A Time to Reflect after 10 Years of the Kusambira Centre (Mwaya Community Library)

Previous RIPPLE Africa volunteer Donncha O Donnchadha has written about his time in Malawi and the opening of the Mwaya Community Library

“A library opening in a rural part of Malawi would surely have a RIPPLE effect!”

My name is Donncha O Donnchadha and I volunteered at Mwaya between July 2005 and June 2006 and was appointed Project Manager for the setting up of the Library there. The idea of having a library at Mwaya was born and three young women did great work in gathering the monies needed for the project through a number of fundraising activities. It all began when Georgina Newman, Christina Weimann and Leila Nutie from England travelled to Malawi and spent three weeks working on the start of the project.

Before we began, I went in search of a number of other people connected with libraries. I needed to get a sense of what their ideas and thoughts were about our project. The people I spoke to were the District Librarian for Nkhata Bay, Mr Joseph Nduna. Then I went on to speak with the Librarian of the University of Mzuzu, Dr Joseph Utah. Both said our job would be a long and arduous task, given the fact that there was no culture of reading books in Malawi. They gave good advice about how we could proceed.

On the 25th November 2005 the Mwaya Community library was opened. The library has a sign above the door that reads “The Kusambira Centre”. The Librarian, Mr Longwe, and myself, thought that this would be a more inclusive title and more welcoming for our users. The word Kusambira translates to learning, which encapsulates the whole meaning of the project.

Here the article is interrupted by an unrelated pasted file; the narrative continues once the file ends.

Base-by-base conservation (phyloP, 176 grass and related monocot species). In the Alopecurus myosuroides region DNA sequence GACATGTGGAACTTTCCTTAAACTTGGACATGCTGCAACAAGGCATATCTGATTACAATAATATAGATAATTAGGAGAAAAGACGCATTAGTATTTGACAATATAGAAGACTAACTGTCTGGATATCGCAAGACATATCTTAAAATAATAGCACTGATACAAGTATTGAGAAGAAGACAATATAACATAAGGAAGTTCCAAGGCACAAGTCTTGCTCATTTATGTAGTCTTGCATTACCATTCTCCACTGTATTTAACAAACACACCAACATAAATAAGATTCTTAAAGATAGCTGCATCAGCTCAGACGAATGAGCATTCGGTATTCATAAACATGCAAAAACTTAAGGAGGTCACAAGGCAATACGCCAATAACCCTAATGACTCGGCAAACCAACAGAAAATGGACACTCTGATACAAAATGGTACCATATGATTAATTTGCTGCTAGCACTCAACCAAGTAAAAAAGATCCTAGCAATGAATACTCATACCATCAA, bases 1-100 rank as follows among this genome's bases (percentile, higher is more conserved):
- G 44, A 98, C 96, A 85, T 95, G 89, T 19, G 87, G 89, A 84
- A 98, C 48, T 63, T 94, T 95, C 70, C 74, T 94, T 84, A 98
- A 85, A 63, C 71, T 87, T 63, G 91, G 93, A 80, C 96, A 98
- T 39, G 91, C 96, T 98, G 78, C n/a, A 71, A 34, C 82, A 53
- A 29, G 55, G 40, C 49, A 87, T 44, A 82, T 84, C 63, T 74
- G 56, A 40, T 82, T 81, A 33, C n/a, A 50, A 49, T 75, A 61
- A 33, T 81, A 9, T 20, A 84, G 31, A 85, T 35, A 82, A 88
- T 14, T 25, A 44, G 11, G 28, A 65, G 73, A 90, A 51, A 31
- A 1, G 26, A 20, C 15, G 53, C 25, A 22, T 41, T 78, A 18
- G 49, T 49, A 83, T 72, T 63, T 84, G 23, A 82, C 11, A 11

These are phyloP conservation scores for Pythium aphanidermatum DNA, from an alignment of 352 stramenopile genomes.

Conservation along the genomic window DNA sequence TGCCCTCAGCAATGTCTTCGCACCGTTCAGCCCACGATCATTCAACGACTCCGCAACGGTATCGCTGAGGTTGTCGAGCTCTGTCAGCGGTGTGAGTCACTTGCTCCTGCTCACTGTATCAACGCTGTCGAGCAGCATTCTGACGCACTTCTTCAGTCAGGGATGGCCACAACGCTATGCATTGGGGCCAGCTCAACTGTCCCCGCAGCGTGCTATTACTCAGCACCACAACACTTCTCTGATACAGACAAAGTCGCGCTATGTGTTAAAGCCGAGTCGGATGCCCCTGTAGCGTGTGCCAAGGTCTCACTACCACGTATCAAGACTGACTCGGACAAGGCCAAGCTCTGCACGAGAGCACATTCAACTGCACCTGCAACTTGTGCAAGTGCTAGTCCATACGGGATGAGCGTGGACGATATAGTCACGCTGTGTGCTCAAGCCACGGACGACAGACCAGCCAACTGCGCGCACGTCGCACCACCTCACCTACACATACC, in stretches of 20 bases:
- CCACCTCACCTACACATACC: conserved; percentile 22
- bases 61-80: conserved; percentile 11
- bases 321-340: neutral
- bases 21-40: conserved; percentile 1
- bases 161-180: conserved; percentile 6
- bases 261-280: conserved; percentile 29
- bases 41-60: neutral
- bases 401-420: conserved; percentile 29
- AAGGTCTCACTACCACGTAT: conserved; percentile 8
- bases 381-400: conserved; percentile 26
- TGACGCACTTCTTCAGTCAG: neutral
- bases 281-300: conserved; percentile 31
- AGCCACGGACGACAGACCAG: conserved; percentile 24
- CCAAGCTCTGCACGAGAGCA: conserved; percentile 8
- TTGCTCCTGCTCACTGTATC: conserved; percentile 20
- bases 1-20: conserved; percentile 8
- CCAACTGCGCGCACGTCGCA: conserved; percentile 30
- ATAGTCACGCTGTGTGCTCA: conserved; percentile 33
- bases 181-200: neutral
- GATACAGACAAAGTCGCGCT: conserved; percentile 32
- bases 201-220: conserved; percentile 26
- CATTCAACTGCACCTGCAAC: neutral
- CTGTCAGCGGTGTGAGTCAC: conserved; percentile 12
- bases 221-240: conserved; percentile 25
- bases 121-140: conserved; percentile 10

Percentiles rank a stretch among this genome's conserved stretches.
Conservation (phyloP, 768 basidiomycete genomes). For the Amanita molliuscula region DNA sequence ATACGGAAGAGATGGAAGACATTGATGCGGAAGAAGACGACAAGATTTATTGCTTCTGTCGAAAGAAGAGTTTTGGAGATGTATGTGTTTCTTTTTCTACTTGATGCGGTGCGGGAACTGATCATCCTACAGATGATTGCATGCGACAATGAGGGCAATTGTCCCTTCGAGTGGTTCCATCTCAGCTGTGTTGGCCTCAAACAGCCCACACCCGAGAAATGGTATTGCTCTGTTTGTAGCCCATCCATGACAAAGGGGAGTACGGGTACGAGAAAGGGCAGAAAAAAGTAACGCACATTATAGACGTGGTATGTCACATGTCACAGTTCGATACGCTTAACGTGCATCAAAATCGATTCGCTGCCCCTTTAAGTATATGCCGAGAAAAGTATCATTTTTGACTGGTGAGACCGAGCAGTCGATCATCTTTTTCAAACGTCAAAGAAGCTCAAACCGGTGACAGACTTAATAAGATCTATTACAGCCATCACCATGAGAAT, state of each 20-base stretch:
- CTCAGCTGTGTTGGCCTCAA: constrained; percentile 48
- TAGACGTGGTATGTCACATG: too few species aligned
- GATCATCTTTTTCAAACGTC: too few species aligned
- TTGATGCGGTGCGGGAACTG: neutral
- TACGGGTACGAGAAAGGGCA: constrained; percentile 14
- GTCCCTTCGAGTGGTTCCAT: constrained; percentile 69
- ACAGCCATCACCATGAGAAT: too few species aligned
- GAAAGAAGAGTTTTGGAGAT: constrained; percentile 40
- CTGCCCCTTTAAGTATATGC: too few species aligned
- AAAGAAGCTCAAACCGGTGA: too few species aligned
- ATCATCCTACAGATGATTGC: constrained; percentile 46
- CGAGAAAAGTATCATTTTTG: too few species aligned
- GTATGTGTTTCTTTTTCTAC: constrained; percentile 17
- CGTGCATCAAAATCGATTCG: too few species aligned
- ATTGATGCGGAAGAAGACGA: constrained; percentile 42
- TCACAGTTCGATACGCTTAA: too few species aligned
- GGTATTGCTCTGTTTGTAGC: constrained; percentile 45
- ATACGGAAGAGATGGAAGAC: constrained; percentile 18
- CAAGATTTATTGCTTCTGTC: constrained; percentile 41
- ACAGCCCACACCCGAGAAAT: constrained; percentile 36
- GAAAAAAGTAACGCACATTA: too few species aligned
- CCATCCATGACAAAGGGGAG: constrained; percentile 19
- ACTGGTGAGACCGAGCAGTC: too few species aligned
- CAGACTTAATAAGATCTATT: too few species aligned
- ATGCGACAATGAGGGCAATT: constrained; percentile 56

sanitary pads Malawi

For the first 3 months after opening, users could only read books in the library. This was to enable them to become familiar with using this new facility. Then from March 2006 people began to borrow books from the library. It was surprising for me to see borrowers arriving after two weeks to return their books. Many of these people would have walked at least a few kilometres to and from the library. They may have got up earlier on these days, so they could afford the time to walk. I was impressed with the commitment that the people had to reading and learning, and clearly the library had met an important need for the local population.

At the start we liaised with the school so that every class would have an outdoor reading class at least once a week. We were fortunate to have enough volunteers to assist in this part of the project. Classes would be in the form of peer teaching. The boys and girls who were proficient would assist those who would struggle. The role of the volunteer was purely to monitor and assist if needed, but their efforts helped many others to enjoy the full potential of the library.

Since then I am happy to say many other classes involving adults or children are taking place. At present there is an Adult Literacy Class run for the ladies who register for it.